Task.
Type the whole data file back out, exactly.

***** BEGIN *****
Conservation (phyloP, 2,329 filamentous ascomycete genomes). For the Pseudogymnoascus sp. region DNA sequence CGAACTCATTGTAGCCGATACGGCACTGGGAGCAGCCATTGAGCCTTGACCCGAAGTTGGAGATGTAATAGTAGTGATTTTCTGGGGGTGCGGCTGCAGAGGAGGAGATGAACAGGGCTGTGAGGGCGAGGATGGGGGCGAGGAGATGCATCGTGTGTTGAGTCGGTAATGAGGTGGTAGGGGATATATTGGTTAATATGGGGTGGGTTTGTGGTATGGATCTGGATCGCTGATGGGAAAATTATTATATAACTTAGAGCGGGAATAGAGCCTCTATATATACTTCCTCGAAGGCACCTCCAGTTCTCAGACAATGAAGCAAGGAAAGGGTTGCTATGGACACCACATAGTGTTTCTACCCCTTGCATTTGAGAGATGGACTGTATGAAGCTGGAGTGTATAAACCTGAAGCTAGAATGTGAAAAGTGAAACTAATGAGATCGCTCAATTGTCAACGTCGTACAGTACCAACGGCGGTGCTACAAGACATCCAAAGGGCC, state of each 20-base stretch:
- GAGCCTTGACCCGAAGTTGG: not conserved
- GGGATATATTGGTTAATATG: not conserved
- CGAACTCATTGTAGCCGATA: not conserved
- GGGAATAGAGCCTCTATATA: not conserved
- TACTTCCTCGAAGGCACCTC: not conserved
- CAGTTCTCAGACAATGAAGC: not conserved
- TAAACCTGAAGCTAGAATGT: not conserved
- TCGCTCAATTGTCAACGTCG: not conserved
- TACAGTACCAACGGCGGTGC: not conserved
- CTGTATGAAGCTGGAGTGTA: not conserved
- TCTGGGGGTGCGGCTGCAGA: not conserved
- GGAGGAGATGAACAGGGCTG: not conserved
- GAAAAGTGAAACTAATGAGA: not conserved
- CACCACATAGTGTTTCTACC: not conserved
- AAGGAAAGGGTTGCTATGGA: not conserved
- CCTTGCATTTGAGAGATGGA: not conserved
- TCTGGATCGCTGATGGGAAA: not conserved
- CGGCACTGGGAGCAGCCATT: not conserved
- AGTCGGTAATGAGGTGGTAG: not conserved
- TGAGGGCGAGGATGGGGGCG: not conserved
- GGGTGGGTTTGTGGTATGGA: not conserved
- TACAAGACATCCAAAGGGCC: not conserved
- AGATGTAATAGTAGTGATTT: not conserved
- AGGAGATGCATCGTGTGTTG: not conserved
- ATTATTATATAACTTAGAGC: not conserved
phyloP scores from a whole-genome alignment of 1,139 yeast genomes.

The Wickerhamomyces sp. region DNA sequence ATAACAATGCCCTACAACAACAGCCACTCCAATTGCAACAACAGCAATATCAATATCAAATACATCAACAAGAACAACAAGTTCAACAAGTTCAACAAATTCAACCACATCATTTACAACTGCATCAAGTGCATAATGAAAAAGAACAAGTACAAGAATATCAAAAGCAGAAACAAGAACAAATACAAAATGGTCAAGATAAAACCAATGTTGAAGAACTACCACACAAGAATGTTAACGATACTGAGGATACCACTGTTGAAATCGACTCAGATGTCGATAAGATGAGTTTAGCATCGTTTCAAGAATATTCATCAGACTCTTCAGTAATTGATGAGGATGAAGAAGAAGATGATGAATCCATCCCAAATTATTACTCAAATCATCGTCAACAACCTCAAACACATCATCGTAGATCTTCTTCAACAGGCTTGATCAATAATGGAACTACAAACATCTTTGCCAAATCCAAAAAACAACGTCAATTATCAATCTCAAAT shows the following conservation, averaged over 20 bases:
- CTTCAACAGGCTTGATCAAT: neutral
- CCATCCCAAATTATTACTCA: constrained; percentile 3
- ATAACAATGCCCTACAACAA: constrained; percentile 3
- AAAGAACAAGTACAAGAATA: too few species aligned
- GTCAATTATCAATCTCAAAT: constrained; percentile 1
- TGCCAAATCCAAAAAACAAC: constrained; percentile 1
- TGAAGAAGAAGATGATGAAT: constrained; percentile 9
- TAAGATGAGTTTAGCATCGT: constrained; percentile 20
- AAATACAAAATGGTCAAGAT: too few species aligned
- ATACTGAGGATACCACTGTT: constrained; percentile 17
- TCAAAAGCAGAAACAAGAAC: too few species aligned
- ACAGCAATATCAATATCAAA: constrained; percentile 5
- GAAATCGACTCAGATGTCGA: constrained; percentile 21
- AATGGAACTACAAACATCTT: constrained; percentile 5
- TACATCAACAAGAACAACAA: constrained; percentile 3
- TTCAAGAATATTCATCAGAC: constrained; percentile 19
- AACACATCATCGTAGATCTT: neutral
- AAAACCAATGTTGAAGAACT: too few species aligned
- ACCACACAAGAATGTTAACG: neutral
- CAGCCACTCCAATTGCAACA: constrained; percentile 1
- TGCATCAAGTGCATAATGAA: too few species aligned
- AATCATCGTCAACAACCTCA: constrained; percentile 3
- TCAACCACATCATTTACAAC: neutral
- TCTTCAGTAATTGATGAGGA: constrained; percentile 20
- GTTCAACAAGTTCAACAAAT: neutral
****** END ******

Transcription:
Conservation (phyloP, 2,329 filamentous ascomycete genomes). For the Pseudogymnoascus sp. region DNA sequence CGAACTCATTGTAGCCGATACGGCACTGGGAGCAGCCATTGAGCCTTGACCCGAAGTTGGAGATGTAATAGTAGTGATTTTCTGGGGGTGCGGCTGCAGAGGAGGAGATGAACAGGGCTGTGAGGGCGAGGATGGGGGCGAGGAGATGCATCGTGTGTTGAGTCGGTAATGAGGTGGTAGGGGATATATTGGTTAATATGGGGTGGGTTTGTGGTATGGATCTGGATCGCTGATGGGAAAATTATTATATAACTTAGAGCGGGAATAGAGCCTCTATATATACTTCCTCGAAGGCACCTCCAGTTCTCAGACAATGAAGCAAGGAAAGGGTTGCTATGGACACCACATAGTGTTTCTACCCCTTGCATTTGAGAGATGGACTGTATGAAGCTGGAGTGTATAAACCTGAAGCTAGAATGTGAAAAGTGAAACTAATGAGATCGCTCAATTGTCAACGTCGTACAGTACCAACGGCGGTGCTACAAGACATCCAAAGGGCC, state of each 20-base stretch:
- GAGCCTTGACCCGAAGTTGG: not conserved
- GGGATATATTGGTTAATATG: not conserved
- CGAACTCATTGTAGCCGATA: not conserved
- GGGAATAGAGCCTCTATATA: not conserved
- TACTTCCTCGAAGGCACCTC: not conserved
- CAGTTCTCAGACAATGAAGC: not conserved
- TAAACCTGAAGCTAGAATGT: not conserved
- TCGCTCAATTGTCAACGTCG: not conserved
- TACAGTACCAACGGCGGTGC: not conserved
- CTGTATGAAGCTGGAGTGTA: not conserved
- TCTGGGGGTGCGGCTGCAGA: not conserved
- GGAGGAGATGAACAGGGCTG: not conserved
- GAAAAGTGAAACTAATGAGA: not conserved
- CACCACATAGTGTTTCTACC: not conserved
- AAGGAAAGGGTTGCTATGGA: not conserved
- CCTTGCATTTGAGAGATGGA: not conserved
- TCTGGATCGCTGATGGGAAA: not conserved
- CGGCACTGGGAGCAGCCATT: not conserved
- AGTCGGTAATGAGGTGGTAG: not conserved
- TGAGGGCGAGGATGGGGGCG: not conserved
- GGGTGGGTTTGTGGTATGGA: not conserved
- TACAAGACATCCAAAGGGCC: not conserved
- AGATGTAATAGTAGTGATTT: not conserved
- AGGAGATGCATCGTGTGTTG: not conserved
- ATTATTATATAACTTAGAGC: not conserved
phyloP scores from a whole-genome alignment of 1,139 yeast genomes.

The Wickerhamomyces sp. region DNA sequence ATAACAATGCCCTACAACAACAGCCACTCCAATTGCAACAACAGCAATATCAATATCAAATACATCAACAAGAACAACAAGTTCAACAAGTTCAACAAATTCAACCACATCATTTACAACTGCATCAAGTGCATAATGAAAAAGAACAAGTACAAGAATATCAAAAGCAGAAACAAGAACAAATACAAAATGGTCAAGATAAAACCAATGTTGAAGAACTACCACACAAGAATGTTAACGATACTGAGGATACCACTGTTGAAATCGACTCAGATGTCGATAAGATGAGTTTAGCATCGTTTCAAGAATATTCATCAGACTCTTCAGTAATTGATGAGGATGAAGAAGAAGATGATGAATCCATCCCAAATTATTACTCAAATCATCGTCAACAACCTCAAACACATCATCGTAGATCTTCTTCAACAGGCTTGATCAATAATGGAACTACAAACATCTTTGCCAAATCCAAAAAACAACGTCAATTATCAATCTCAAAT shows the following conservation, averaged over 20 bases:
- CTTCAACAGGCTTGATCAAT: neutral
- CCATCCCAAATTATTACTCA: constrained; percentile 3
- ATAACAATGCCCTACAACAA: constrained; percentile 3
- AAAGAACAAGTACAAGAATA: too few species aligned
- GTCAATTATCAATCTCAAAT: constrained; percentile 1
- TGCCAAATCCAAAAAACAAC: constrained; percentile 1
- TGAAGAAGAAGATGATGAAT: constrained; percentile 9
- TAAGATGAGTTTAGCATCGT: constrained; percentile 20
- AAATACAAAATGGTCAAGAT: too few species aligned
- ATACTGAGGATACCACTGTT: constrained; percentile 17
- TCAAAAGCAGAAACAAGAAC: too few species aligned
- ACAGCAATATCAATATCAAA: constrained; percentile 5
- GAAATCGACTCAGATGTCGA: constrained; percentile 21
- AATGGAACTACAAACATCTT: constrained; percentile 5
- TACATCAACAAGAACAACAA: constrained; percentile 3
- TTCAAGAATATTCATCAGAC: constrained; percentile 19
- AACACATCATCGTAGATCTT: neutral
- AAAACCAATGTTGAAGAACT: too few species aligned
- ACCACACAAGAATGTTAACG: neutral
- CAGCCACTCCAATTGCAACA: constrained; percentile 1
- TGCATCAAGTGCATAATGAA: too few species aligned
- AATCATCGTCAACAACCTCA: constrained; percentile 3
- TCAACCACATCATTTACAAC: neutral
- TCTTCAGTAATTGATGAGGA: constrained; percentile 20
- GTTCAACAAGTTCAACAAAT: neutral